Japanese Prime Minister Shinzo Abe Announces Resignation Due to Health Issues

August 28, 2020 Updated: August 28, 2020

Japanese Prime Minister Shinzo Abe said on Friday he is resigning following concerns over his health, adding that he also wants to avoid causing problems to the government due to a worsening of his chronic health condition.

“It is gut wrenching to have to leave my job before accomplishing my goals,” Abe said at a press briefing Friday. “Faced with the illness and treatment, as well as the pain of lacking physical strength … I decided I should not stay on as prime minister when I’m no longer capable of living up to the people’s expectations with confidence.”

Abe, whose term ends in September 2021, is expected to carry on until a new party leader is elected and formally approved by the parliament. There are a slew of politicians eager to replace the 65-year-old prime minister.

Shigeru Ishiba, a 63-year-old hawkish former defense minister and Abe’s archrival, is a favorite next leader in media surveys, though he is less popular within the governing party. A low-key former foreign minister, Fumio Kishida, Defense Minister Taro Kono, Chief Cabinet Secretary Yoshihide Suga, and economic revitalization minister Yasutoshi Nishimura, who is in charge of CCP (Chinese Communist Party) virus measures, are widely mentioned in Japanese media as potential successors.

Abe worked at his official residence every day during the summer to manage the CCP virus outbreak, commonly known as coronavirus—leading the government’s response and holding frequent news conferences before and during a state of emergency he declared in April.

But on Aug. 17, he visited Keio University Hospital for almost 8 hours, telling reporters that he was undergoing tests to maintain his health. He returned for the second time in two weeks on Aug. 24, saying he was getting a report on the test results.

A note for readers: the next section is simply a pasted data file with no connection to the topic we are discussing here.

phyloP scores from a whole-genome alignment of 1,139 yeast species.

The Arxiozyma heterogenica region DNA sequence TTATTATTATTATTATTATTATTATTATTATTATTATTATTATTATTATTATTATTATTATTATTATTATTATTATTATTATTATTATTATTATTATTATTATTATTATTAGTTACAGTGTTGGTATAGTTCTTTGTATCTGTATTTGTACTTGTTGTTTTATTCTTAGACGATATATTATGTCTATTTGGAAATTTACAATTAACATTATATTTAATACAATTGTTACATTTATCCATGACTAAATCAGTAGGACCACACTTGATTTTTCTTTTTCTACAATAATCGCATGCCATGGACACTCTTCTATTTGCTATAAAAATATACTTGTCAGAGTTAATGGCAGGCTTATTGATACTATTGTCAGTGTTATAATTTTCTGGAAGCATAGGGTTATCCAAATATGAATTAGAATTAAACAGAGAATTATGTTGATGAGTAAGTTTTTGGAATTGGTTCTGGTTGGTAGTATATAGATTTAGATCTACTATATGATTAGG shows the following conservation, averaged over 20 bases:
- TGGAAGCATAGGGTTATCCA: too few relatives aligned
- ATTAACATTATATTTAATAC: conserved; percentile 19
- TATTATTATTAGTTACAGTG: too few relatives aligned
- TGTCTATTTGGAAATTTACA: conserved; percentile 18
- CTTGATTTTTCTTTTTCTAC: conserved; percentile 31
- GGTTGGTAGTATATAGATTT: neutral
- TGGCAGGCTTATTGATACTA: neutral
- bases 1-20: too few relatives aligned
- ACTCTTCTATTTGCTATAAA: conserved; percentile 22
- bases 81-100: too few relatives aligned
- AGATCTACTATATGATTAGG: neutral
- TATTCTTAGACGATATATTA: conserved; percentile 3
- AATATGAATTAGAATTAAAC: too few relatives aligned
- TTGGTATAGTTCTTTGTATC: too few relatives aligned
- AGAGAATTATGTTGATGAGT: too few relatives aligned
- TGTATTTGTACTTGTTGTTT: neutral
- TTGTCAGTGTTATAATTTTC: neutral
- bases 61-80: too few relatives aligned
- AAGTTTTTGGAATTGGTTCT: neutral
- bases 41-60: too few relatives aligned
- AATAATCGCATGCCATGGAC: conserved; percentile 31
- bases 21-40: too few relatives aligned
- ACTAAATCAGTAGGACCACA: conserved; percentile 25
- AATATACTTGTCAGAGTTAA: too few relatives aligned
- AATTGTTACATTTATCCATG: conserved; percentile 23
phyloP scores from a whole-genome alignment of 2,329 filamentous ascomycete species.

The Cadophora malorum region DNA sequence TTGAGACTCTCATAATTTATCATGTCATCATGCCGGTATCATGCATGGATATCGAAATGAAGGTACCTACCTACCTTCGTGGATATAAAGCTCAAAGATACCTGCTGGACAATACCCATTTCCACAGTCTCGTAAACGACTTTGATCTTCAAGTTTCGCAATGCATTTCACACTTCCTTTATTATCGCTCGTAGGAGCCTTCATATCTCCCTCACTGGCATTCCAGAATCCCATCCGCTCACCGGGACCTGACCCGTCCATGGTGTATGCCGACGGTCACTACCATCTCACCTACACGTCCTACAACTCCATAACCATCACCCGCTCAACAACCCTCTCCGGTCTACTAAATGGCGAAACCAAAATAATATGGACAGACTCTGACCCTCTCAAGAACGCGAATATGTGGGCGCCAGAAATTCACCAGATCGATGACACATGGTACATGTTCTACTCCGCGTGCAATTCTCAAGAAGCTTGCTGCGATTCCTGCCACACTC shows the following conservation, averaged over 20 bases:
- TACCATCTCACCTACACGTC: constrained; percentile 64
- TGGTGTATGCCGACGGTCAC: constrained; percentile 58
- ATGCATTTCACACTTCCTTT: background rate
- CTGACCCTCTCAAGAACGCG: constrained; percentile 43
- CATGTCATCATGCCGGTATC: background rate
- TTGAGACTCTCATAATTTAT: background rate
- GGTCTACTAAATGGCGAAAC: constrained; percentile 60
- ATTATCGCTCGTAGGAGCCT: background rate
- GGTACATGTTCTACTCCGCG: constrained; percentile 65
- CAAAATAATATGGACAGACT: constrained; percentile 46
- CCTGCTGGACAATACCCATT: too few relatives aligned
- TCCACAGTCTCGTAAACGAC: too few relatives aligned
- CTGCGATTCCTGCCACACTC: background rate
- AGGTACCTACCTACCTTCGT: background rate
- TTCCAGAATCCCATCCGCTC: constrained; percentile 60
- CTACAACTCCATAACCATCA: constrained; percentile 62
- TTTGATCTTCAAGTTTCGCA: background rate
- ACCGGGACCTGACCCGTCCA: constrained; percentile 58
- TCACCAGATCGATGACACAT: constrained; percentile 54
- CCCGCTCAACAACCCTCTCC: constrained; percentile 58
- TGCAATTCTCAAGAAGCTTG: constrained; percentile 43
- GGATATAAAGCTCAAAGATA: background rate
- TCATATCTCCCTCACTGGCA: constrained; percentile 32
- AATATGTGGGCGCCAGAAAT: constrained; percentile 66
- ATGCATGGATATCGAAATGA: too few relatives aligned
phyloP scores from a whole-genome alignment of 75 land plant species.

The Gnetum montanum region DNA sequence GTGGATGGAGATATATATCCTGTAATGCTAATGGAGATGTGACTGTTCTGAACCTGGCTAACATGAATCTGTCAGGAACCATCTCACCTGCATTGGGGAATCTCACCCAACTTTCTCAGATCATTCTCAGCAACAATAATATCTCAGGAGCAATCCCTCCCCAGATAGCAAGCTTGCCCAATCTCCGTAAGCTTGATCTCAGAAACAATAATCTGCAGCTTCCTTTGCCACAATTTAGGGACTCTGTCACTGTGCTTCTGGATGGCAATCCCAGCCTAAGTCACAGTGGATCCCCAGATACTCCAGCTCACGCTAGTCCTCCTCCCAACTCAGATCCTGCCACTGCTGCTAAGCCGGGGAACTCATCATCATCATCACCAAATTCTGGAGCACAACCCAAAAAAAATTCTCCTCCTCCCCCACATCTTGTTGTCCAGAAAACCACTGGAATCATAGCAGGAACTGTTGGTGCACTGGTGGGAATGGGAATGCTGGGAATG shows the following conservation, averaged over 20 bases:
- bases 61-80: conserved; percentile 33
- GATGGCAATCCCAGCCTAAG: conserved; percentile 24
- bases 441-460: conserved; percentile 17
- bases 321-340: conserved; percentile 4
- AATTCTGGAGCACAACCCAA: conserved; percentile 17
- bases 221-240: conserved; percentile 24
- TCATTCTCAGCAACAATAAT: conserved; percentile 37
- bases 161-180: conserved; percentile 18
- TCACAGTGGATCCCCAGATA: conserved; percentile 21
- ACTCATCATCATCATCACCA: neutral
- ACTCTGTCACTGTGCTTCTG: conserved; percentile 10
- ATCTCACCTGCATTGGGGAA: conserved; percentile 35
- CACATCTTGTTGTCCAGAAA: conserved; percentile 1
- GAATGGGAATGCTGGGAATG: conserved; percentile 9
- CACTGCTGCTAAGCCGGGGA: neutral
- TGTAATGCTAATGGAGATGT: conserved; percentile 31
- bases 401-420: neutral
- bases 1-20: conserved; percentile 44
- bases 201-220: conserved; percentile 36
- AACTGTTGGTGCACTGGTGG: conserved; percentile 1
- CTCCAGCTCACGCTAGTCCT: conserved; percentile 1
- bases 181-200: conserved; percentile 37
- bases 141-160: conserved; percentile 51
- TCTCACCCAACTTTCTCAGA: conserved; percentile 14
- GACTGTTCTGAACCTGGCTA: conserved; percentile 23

While no further details regarding the nature of his illness have been shared, Abe suffers from ulcerative colitis—an inflammatory bowel condition that was partly blamed for cutting short his first term in office in 2007.

Chief cabinet secretary Yoshihide Suga said he had met Abe twice a day and had not noticed anything that indicated he was in poor health.

“I see him every day and I haven’t noticed anything different,” he said at the time.

Abe, already the country’s longest-serving prime minister, on Monday broke a half-century-old record set by his great uncle Eisaku Sato for the longest consecutive tenure as prime minister.

He first became prime minister in 2006 before resigning after a year in office, in part because of the chronic bowel illness.

After stepping down, he said a drug was helping keep the problem in check. He has been in office since December 2012 in his second stint as prime minister.

Abe’s most recent public appearance came on Saturday, when he spoke at a ceremony commemorating the 75th anniversary of the end of World War II.

Shigeru Ishiba, a 63-year-old hawkish former defense minister, is a favorite next leader in media surveys, though he is less popular within the ruling party.

A low-key former foreign minister, Fumio Kishida, Defense Minister Taro Kono, Chief Cabinet Secretary Yoshihide Suga, and economic revitalization minister Yasutoshi Nishimura, who is in charge of CCP virus measures, are widely speculated by Japanese media as potential successors.

The Associated Press and reporter Lorenz Duchamps contributed to this report.